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I decided to pull the ad. This is an important safety message and I don't want this innuendo to distract from our goal to save lives on the road.Officials admitted to the Argus Leader that the double entendre was intentional."
...[Rep. Mike] Verchio, a Republican from Hill City who chairs the House Transportation Committee, said he heard from several citizens who were upset about the ad after reading the Argus Leader Media story about it.
...The part of the campaign that's garnered the most attention so far is the #DontJerkAndDrive hashtag, pushed out through social media. That wording might not sit well with everyone, but the message isn't meant for everyone, either.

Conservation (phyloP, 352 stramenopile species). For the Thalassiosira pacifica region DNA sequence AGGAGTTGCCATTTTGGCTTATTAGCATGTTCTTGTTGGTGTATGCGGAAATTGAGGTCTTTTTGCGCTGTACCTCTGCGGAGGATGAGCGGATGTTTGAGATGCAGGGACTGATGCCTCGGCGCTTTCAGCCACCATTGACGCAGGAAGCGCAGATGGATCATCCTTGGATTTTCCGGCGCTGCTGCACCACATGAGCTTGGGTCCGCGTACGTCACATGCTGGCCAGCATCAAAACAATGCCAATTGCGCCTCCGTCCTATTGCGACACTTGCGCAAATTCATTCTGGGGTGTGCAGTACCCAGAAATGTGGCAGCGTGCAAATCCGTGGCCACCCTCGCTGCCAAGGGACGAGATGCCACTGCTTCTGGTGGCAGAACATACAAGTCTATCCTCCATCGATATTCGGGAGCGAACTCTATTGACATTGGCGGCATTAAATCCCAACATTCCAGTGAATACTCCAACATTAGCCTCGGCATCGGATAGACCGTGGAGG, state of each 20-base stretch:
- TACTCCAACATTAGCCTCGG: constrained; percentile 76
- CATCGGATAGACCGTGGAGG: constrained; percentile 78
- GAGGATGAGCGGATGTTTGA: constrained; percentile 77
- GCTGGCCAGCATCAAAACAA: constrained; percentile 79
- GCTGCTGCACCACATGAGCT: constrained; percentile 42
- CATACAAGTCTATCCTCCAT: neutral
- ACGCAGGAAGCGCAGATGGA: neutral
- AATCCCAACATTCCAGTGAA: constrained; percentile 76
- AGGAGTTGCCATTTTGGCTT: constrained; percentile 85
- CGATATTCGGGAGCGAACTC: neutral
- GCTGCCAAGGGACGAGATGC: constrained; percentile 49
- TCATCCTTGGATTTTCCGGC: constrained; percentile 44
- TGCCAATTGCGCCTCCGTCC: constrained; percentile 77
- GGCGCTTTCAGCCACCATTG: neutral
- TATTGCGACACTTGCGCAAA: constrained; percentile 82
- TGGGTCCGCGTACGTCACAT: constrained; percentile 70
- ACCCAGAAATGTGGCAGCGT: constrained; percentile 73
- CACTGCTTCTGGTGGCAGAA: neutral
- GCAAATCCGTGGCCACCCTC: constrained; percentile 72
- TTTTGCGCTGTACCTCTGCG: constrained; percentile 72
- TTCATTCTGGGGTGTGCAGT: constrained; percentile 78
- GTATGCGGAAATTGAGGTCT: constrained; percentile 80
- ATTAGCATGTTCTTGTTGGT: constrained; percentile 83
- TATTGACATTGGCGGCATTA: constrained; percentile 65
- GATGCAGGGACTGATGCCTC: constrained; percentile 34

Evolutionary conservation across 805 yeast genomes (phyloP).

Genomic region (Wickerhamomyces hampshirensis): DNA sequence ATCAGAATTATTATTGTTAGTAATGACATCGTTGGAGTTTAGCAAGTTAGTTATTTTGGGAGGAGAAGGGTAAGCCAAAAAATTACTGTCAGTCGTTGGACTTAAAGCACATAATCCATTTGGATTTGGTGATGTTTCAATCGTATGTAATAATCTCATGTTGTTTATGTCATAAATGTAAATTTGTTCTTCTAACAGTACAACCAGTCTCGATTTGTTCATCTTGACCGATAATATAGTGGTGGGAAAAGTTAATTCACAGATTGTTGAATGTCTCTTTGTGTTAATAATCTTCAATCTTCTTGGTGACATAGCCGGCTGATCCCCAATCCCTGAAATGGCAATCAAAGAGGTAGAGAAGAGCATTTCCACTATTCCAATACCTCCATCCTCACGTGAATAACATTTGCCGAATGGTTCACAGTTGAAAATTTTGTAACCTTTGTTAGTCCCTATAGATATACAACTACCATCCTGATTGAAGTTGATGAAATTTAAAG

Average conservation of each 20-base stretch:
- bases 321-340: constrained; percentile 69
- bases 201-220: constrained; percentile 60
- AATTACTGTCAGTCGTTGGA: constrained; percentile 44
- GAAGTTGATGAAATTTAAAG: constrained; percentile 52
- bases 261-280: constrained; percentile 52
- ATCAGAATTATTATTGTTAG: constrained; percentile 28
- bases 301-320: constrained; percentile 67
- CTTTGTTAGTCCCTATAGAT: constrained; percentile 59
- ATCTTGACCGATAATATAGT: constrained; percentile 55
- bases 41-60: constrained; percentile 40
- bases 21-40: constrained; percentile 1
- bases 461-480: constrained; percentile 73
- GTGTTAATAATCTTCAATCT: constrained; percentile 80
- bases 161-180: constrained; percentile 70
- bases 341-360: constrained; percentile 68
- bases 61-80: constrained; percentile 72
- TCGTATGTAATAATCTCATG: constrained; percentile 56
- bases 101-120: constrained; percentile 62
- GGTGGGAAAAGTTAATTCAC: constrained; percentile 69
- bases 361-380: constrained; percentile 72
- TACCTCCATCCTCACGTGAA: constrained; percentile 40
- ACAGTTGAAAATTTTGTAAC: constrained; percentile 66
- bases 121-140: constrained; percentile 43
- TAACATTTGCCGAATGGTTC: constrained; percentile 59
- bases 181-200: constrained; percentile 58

That particular portion of the $100,000 campaign — a figure Axdhal called "a drop in the bucket" — targets young men, as they're the drivers most likely to overcorrect and cause fatal traffic accidents.
...The ad campaign, despite the second thoughts, was shaping up to be incredibly successful for South Dakota.
More than 16,000 people saw the campaign on Twitter in its first week. Page views at the DPS's Facebook page have jumped to almost 30,000 since the campaign launched, outperforming previous public safety campaigns 25 to 1.
...The ad industry average for interaction in sponsored tweets is between 1 percent and 3 percent. The "Jerk" campaign's sponsored tweets have a 6.9 percent interaction rate.
...Bryan Ruby, owner of the web consulting business CMS Report, was impressed with the campaign from a marketing standpoint. Online, he called it "brilliant."